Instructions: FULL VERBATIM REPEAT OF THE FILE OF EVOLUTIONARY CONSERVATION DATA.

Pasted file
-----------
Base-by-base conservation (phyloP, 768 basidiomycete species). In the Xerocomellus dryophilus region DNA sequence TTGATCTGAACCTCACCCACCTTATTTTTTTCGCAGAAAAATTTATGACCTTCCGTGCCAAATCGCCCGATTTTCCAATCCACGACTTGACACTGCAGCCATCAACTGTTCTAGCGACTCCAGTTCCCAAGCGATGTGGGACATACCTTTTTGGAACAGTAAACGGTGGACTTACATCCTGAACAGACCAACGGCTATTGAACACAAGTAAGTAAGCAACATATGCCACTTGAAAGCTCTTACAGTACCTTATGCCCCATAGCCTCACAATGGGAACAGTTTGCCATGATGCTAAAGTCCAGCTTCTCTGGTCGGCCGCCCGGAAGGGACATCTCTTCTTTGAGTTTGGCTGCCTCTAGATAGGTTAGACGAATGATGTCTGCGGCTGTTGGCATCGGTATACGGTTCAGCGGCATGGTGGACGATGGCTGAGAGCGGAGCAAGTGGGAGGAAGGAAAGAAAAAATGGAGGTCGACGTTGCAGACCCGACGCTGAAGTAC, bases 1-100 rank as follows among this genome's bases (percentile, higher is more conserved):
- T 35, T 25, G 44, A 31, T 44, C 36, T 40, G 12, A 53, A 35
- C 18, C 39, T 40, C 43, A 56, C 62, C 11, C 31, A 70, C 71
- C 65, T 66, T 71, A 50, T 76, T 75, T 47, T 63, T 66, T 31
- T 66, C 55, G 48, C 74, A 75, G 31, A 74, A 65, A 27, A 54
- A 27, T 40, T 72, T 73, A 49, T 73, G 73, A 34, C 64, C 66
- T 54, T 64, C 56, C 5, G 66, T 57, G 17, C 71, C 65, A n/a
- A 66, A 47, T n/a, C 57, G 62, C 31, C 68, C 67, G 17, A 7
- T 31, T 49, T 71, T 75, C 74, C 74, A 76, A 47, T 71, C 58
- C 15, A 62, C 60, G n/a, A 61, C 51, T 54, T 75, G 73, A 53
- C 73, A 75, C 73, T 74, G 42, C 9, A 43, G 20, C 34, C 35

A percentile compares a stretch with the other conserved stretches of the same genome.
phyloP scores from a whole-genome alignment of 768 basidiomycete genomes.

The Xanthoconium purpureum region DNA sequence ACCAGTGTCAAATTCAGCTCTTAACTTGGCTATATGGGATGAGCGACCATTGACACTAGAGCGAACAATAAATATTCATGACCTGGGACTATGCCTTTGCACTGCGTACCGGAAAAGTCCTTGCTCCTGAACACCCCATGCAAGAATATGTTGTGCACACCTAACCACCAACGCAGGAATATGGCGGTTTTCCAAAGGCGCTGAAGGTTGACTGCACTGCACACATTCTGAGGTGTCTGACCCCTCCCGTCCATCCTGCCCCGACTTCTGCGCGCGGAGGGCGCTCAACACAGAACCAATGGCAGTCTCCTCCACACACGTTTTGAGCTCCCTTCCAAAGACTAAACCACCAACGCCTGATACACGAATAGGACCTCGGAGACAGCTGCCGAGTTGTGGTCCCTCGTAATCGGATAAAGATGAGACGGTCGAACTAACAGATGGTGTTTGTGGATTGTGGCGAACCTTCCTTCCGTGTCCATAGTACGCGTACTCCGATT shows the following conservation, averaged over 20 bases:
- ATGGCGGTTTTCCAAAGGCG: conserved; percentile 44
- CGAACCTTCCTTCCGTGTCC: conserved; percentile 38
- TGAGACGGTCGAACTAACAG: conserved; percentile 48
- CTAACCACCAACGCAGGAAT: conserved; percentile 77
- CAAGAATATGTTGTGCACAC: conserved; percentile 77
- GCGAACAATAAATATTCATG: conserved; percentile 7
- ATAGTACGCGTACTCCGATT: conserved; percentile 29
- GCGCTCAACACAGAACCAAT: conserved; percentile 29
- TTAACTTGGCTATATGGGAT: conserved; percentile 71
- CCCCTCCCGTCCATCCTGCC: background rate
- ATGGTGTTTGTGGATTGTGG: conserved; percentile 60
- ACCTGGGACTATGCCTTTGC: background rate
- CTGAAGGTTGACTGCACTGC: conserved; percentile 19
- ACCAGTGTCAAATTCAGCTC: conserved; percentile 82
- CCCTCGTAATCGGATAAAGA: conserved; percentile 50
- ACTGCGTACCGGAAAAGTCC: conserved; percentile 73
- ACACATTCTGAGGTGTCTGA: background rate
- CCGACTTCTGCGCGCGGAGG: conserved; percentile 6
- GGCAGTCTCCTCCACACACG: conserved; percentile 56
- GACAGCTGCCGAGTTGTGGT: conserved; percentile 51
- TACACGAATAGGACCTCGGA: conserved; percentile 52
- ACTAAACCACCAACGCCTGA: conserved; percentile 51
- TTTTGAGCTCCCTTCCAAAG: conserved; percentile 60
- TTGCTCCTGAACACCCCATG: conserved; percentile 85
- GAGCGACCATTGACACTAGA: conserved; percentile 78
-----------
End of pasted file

Base-by-base conservation (phyloP, 768 basidiomycete species). In the Xerocomellus dryophilus region DNA sequence TTGATCTGAACCTCACCCACCTTATTTTTTTCGCAGAAAAATTTATGACCTTCCGTGCCAAATCGCCCGATTTTCCAATCCACGACTTGACACTGCAGCCATCAACTGTTCTAGCGACTCCAGTTCCCAAGCGATGTGGGACATACCTTTTTGGAACAGTAAACGGTGGACTTACATCCTGAACAGACCAACGGCTATTGAACACAAGTAAGTAAGCAACATATGCCACTTGAAAGCTCTTACAGTACCTTATGCCCCATAGCCTCACAATGGGAACAGTTTGCCATGATGCTAAAGTCCAGCTTCTCTGGTCGGCCGCCCGGAAGGGACATCTCTTCTTTGAGTTTGGCTGCCTCTAGATAGGTTAGACGAATGATGTCTGCGGCTGTTGGCATCGGTATACGGTTCAGCGGCATGGTGGACGATGGCTGAGAGCGGAGCAAGTGGGAGGAAGGAAAGAAAAAATGGAGGTCGACGTTGCAGACCCGACGCTGAAGTAC, bases 1-100 rank as follows among this genome's bases (percentile, higher is more conserved):
- T 35, T 25, G 44, A 31, T 44, C 36, T 40, G 12, A 53, A 35
- C 18, C 39, T 40, C 43, A 56, C 62, C 11, C 31, A 70, C 71
- C 65, T 66, T 71, A 50, T 76, T 75, T 47, T 63, T 66, T 31
- T 66, C 55, G 48, C 74, A 75, G 31, A 74, A 65, A 27, A 54
- A 27, T 40, T 72, T 73, A 49, T 73, G 73, A 34, C 64, C 66
- T 54, T 64, C 56, C 5, G 66, T 57, G 17, C 71, C 65, A n/a
- A 66, A 47, T n/a, C 57, G 62, C 31, C 68, C 67, G 17, A 7
- T 31, T 49, T 71, T 75, C 74, C 74, A 76, A 47, T 71, C 58
- C 15, A 62, C 60, G n/a, A 61, C 51, T 54, T 75, G 73, A 53
- C 73, A 75, C 73, T 74, G 42, C 9, A 43, G 20, C 34, C 35

A percentile compares a stretch with the other conserved stretches of the same genome.
phyloP scores from a whole-genome alignment of 768 basidiomycete genomes.

The Xanthoconium purpureum region DNA sequence ACCAGTGTCAAATTCAGCTCTTAACTTGGCTATATGGGATGAGCGACCATTGACACTAGAGCGAACAATAAATATTCATGACCTGGGACTATGCCTTTGCACTGCGTACCGGAAAAGTCCTTGCTCCTGAACACCCCATGCAAGAATATGTTGTGCACACCTAACCACCAACGCAGGAATATGGCGGTTTTCCAAAGGCGCTGAAGGTTGACTGCACTGCACACATTCTGAGGTGTCTGACCCCTCCCGTCCATCCTGCCCCGACTTCTGCGCGCGGAGGGCGCTCAACACAGAACCAATGGCAGTCTCCTCCACACACGTTTTGAGCTCCCTTCCAAAGACTAAACCACCAACGCCTGATACACGAATAGGACCTCGGAGACAGCTGCCGAGTTGTGGTCCCTCGTAATCGGATAAAGATGAGACGGTCGAACTAACAGATGGTGTTTGTGGATTGTGGCGAACCTTCCTTCCGTGTCCATAGTACGCGTACTCCGATT shows the following conservation, averaged over 20 bases:
- ATGGCGGTTTTCCAAAGGCG: conserved; percentile 44
- CGAACCTTCCTTCCGTGTCC: conserved; percentile 38
- TGAGACGGTCGAACTAACAG: conserved; percentile 48
- CTAACCACCAACGCAGGAAT: conserved; percentile 77
- CAAGAATATGTTGTGCACAC: conserved; percentile 77
- GCGAACAATAAATATTCATG: conserved; percentile 7
- ATAGTACGCGTACTCCGATT: conserved; percentile 29
- GCGCTCAACACAGAACCAAT: conserved; percentile 29
- TTAACTTGGCTATATGGGAT: conserved; percentile 71
- CCCCTCCCGTCCATCCTGCC: background rate
- ATGGTGTTTGTGGATTGTGG: conserved; percentile 60
- ACCTGGGACTATGCCTTTGC: background rate
- CTGAAGGTTGACTGCACTGC: conserved; percentile 19
- ACCAGTGTCAAATTCAGCTC: conserved; percentile 82
- CCCTCGTAATCGGATAAAGA: conserved; percentile 50
- ACTGCGTACCGGAAAAGTCC: conserved; percentile 73
- ACACATTCTGAGGTGTCTGA: background rate
- CCGACTTCTGCGCGCGGAGG: conserved; percentile 6
- GGCAGTCTCCTCCACACACG: conserved; percentile 56
- GACAGCTGCCGAGTTGTGGT: conserved; percentile 51
- TACACGAATAGGACCTCGGA: conserved; percentile 52
- ACTAAACCACCAACGCCTGA: conserved; percentile 51
- TTTTGAGCTCCCTTCCAAAG: conserved; percentile 60
- TTGCTCCTGAACACCCCATG: conserved; percentile 85
- GAGCGACCATTGACACTAGA: conserved; percentile 78